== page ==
CONTROVERSIAL plans for a £650m Incinerator at Ardley have received a boost after the proposed facility was granted an environmental permit.

The Environment Agency (EA) determined that the waste burner – set to deal with 300,000 tonnes of rubbish each year – will not pose a “significant risk” to public health.

But a campaign group leader said questions remained about health risks – and final permission must be given by a public inquiry.

Matt Carter, area manager at the EA, said it spent 18 months investigating the scheme.

He said: “We have carried out a thorough assessment of this application and taken into account all the comments received during extensive consultation.

“In granting this permit we are satisfied that the plant can be built and operated in a manner that does not pose a significant risk to the environment or public health.

“We will make sure any plant that is built meets high environmental standards and will be operated safely. We have involved local people and the wider public throughout the permitting process and we will continue to do this throughout our future regulation of the plant if and when it is built.”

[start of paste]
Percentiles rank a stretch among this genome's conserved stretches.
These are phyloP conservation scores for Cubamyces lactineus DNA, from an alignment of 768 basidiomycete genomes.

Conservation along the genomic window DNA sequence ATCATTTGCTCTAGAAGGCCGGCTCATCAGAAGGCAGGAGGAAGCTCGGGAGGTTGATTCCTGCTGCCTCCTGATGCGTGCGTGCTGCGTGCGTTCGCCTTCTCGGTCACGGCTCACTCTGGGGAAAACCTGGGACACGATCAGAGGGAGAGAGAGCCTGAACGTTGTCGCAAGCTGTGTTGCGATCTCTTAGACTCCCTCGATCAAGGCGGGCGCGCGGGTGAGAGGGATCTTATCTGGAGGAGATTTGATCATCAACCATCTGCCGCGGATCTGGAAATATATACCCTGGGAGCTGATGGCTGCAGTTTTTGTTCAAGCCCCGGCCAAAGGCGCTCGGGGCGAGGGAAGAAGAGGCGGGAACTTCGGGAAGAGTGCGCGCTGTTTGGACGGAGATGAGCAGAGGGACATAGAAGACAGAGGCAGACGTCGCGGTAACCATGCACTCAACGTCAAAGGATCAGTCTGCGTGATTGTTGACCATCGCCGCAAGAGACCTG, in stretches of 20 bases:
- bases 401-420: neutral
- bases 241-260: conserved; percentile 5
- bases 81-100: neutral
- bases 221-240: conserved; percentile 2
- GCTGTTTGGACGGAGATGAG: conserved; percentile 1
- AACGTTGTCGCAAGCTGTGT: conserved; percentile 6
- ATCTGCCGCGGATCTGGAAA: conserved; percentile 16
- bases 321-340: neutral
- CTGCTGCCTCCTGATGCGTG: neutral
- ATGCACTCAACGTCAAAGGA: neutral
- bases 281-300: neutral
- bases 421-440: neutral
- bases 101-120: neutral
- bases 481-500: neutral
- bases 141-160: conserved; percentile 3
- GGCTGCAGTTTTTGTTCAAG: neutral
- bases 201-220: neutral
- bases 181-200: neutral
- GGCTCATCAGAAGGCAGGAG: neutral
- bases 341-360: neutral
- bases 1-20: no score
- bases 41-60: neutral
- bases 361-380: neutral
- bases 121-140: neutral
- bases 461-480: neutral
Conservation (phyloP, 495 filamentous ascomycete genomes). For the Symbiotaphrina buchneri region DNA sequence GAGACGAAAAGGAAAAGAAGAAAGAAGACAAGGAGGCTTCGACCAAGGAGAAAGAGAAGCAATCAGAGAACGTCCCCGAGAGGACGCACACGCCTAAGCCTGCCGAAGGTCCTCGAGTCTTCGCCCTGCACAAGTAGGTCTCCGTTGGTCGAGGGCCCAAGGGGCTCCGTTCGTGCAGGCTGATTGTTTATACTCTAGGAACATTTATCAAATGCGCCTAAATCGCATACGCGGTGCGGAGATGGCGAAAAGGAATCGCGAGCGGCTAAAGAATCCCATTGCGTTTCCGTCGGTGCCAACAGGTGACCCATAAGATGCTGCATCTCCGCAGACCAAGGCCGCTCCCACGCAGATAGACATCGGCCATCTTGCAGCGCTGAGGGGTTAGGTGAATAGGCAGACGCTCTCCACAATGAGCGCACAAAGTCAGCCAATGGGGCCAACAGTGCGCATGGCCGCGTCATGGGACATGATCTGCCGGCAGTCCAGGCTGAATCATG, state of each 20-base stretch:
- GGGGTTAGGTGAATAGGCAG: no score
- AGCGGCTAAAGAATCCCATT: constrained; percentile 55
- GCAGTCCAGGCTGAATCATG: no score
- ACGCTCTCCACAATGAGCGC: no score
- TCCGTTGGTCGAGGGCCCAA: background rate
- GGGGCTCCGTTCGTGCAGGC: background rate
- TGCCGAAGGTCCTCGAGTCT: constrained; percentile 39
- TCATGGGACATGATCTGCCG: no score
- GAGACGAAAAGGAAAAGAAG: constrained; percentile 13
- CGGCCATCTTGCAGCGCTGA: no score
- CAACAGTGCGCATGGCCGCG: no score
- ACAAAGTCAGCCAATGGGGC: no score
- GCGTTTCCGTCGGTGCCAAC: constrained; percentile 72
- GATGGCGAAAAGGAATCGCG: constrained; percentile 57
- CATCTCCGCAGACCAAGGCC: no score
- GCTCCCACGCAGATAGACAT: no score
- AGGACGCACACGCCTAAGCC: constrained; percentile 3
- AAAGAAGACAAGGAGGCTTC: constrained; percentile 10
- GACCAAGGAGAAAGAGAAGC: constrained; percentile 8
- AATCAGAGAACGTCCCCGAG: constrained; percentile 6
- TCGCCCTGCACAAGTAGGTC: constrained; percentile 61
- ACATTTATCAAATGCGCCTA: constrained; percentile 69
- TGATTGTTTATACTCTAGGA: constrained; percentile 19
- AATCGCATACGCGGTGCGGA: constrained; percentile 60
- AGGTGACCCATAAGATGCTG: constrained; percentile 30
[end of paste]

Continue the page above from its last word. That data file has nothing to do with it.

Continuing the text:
The decision has been welcomed by Viridor, the firm behind the plan.

Project manager Robert Ryan said: “We are proposing a facility which will use state-of-the-art technology, capable of delivering an effective alternative to landfill that meets the strictest environmental standards.

“The EA’s decision demonstrates that our proposals are sound, safe and robust.

“We now look forward to receiving planning permission and concluding the procurement process with Oxfordshire County Council so we can start the delivery of a residual treatment solution for the county that will ensure higher resource efficiency for years to come.”

The decision was criticised by campaign group Ardley Against the Incinerator, which represents 19 north Oxfordshire parishes opposing the facility.

Campaign leader Jon O’Neill, said: “It’s a blow. Technically speaking they are one step closer to getting what they want, however, at the same time they have still got to get planning permission.

“We lobbied the EA hard and to be fair it has been good meeting and taking on our concerns.

“But the permit doesn’t say the incinerator is completely safe because no-one can come out and say an incinerator is 100 per cent safe.

“Just because you pass your driving test does not mean you can drive.”

Viridor must now win a public inquiry that was called after the county council rejected the scheme.

The council turned down the plan last October after councillors ruled it conflicted with council aims to protect the open countryside from “large permanent buildings”.

The result of the inquiry is expected on or before Friday, January 14, next year.